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Special Issue


Guest Editors: Ariane OLLIER-MALATERRE, Monique VALCOUR, Laura DEN DULK,


Topic: National context in work-life research


Management research is increasingly devoting efforts to the adequate
consideration of context. Multi-level data are collected and analyzed and
research findings are contextualized to highlight the situated nature of the
phenomena that are studied and of the knowledge that is produced. However,
little research has thought to use or build frameworks able to go beyond
contextualization, so as to theorize context and narrow the micro-macro gap
in management research. Work-life research is no exception: increasingly
work-life scholars conduct cross-national comparative research, yet there
are few integrative multi-level theoretical frameworks that enable them to
conceptualize the different layers of context and their interactions, and
few empirical studies to test these frameworks.


This special issue focuses on a distinctive dimension of context, national
context, and more specifically on the role that the structural and cultural
dimensions of national context play in work-life/work-family research.
Traditionally, national context has been understood from an institutional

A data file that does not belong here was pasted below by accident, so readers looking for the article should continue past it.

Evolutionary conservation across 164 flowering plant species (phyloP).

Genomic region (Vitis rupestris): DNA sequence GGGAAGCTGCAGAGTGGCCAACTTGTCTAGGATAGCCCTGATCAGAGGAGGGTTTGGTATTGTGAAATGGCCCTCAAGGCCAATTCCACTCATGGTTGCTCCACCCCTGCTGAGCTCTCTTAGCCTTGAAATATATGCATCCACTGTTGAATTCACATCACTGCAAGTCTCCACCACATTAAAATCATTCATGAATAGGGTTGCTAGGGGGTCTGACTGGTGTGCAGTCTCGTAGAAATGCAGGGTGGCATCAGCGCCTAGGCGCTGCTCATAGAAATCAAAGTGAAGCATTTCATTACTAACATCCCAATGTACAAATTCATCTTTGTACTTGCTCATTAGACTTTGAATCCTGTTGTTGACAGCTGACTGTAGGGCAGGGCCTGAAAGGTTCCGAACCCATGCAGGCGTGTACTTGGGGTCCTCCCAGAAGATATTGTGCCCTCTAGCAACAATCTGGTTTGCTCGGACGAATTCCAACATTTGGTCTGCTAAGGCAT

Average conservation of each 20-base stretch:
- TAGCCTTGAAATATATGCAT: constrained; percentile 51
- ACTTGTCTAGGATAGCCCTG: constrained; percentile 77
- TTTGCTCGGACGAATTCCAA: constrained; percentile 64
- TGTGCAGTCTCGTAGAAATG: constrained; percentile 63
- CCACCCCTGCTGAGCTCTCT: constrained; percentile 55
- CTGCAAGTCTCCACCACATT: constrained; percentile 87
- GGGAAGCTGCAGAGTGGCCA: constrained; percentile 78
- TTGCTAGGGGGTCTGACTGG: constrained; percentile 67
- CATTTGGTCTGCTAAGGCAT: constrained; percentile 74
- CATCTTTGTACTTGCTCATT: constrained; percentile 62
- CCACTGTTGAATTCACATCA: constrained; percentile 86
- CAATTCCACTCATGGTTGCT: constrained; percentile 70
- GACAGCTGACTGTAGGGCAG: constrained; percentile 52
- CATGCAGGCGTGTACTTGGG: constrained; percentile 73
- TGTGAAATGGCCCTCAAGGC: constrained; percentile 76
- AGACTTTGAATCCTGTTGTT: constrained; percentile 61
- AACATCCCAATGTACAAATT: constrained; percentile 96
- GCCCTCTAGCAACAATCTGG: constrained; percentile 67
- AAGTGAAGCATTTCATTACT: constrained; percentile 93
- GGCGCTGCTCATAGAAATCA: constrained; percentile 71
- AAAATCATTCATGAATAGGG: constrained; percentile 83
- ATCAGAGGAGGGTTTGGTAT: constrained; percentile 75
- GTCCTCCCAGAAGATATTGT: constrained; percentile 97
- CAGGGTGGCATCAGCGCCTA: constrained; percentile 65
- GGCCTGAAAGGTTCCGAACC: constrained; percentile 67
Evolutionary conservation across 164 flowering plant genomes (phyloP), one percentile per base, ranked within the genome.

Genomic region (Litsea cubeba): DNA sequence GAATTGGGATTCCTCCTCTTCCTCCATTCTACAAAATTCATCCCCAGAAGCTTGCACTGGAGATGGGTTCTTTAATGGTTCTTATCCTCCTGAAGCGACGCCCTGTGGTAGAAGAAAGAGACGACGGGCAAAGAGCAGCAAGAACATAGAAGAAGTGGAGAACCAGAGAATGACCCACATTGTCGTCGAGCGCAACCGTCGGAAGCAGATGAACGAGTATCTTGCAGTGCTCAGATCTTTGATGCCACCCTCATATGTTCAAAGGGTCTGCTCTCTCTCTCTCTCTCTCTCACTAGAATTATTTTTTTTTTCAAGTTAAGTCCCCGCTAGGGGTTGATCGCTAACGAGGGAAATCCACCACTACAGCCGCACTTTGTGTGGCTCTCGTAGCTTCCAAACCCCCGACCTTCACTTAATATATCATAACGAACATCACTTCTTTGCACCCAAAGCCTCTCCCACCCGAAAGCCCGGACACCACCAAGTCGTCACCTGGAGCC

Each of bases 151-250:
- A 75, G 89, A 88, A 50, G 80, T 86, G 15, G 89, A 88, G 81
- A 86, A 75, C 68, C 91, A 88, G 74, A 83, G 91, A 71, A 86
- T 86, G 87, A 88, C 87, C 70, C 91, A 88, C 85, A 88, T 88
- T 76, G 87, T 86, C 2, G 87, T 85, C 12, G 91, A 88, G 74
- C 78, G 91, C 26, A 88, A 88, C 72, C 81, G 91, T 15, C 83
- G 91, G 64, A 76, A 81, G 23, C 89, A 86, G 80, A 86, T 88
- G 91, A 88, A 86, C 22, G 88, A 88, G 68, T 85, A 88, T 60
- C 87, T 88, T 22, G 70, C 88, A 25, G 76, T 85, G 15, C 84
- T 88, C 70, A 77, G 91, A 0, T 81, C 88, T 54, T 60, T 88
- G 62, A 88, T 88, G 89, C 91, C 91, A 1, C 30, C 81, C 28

perspective, focusing on a country's national institutions or systems of
institutions, and from a cultural perspective, focusing on values and
beliefs systems. 


Work-life/work-family research is particularly sensitive to national
context, to the extent that national context may influence research: 

*         At the macro level (public policy), 

*         At the meso level (HR practices, work-life culture, workgroups

*         At the micro level (individual attitudes and behaviors),

*         And the epistemic levels (production of knowledge).


This special issue aims at making a contribution to work-life research and
beyond, by inviting manuscripts that theorize national context and/or
present robust methods to capture the influence of national context in
work-life research. 



We invite manuscripts addressing the following questions: